From the article in Businessweek: For Michael Reiner, being let go by Société Générale was his second job loss in four years. He worked at Bear Stearns for 14 years until the firm collapsed in March 2008 and was taken over in a fire sale by JPMorgan Chase. When he began looking for work after that, he says he “wanted to find a place for the next 14 years.” It’s harder to talk about losing a job the second time, he says: “There are a lot of people I haven’t told.” Now he spends his time going to his daughter’s field hockey games and managing his investments. He plans to pursue his hobby of making maple syrup from the trees in the backyard of his home.
My editor, Jamie Goldenberg, wanted me to make an image of Mike that conveyed the job loss without going overboard on the sadness factor. Fortunately he was a gracious host and gave me plenty of time to roam around with him on his property. I found him to be a sympathetic character with a certain innocence in his eyes that I tried to emphasize in the images. Wall Street workers are so often portrayed as aggressive and heartless but Mike clearly did not fall under that stereotype. He and his wife seemed down-to-earth, and their home in Briarcliff Manor reflected their accessible style. Here is the chosen image as well as some others I liked from he shoot.
Times reporter Bob Morris sums it up pretty well. "Surrounded by fast cars, guitars and celebrity: the portrait painter Richard Phillips has much to envy."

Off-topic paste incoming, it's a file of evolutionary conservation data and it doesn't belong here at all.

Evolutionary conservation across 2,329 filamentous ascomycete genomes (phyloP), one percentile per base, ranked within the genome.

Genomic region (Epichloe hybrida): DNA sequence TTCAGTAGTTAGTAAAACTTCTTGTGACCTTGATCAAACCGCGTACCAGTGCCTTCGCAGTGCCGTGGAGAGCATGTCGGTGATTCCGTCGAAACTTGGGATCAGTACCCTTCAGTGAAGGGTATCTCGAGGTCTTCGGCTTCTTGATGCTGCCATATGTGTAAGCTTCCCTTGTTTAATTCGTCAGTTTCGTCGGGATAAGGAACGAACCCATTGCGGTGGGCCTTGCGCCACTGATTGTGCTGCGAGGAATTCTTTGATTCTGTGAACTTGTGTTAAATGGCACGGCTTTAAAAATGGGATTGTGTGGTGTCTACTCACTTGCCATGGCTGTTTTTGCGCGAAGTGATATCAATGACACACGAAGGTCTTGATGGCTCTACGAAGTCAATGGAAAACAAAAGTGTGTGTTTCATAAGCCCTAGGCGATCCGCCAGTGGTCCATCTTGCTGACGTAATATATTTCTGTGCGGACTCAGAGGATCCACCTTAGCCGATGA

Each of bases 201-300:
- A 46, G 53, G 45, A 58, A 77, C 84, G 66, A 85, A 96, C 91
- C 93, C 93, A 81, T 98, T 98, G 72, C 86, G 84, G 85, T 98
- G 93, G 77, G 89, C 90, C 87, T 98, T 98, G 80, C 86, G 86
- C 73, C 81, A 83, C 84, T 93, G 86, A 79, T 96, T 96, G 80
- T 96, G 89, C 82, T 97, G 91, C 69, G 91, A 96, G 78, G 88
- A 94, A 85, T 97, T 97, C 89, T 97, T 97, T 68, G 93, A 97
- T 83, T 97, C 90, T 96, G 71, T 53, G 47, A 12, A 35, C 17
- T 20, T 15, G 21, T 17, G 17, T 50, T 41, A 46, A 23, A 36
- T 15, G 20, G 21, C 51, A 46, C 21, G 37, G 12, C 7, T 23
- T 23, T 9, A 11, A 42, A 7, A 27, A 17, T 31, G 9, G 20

Richard was a pleasure to work with. I was struck by how composed and patient he was, whereas many subjects of stature seem to be either nervous or in a hurry. His paintings are typically exploding with flashy colors but when I entered his studio there were only patches of color amid large unfinished paintings of Lindsay Lohan, his most recent interest. There was also a large blue work-in-progress, a private commission, of a nude bombshell of a woman in the desert holding a Desert Eagle. He told me about his experience traveling to Utah to meet this subject and how they brought along a case filled with automatic weapons. Apparently the huge handgun was her favorite. As we decided on a couple of different spaces to photograph in his studio he regaled me with stories about his career- what a pleasure Lindsay is to work with, his meticulous painting process, how he has no clue how to use a camera yet recently had a multiple-page fashion spread in Elle. I felt at ease moving him around the room, trying different ideas and chatting like old pals. But not too at ease. This guy is a force to be reckoned with.
A variety of assignments shot for the New York Times
Fashion Week afterparty - Slideshow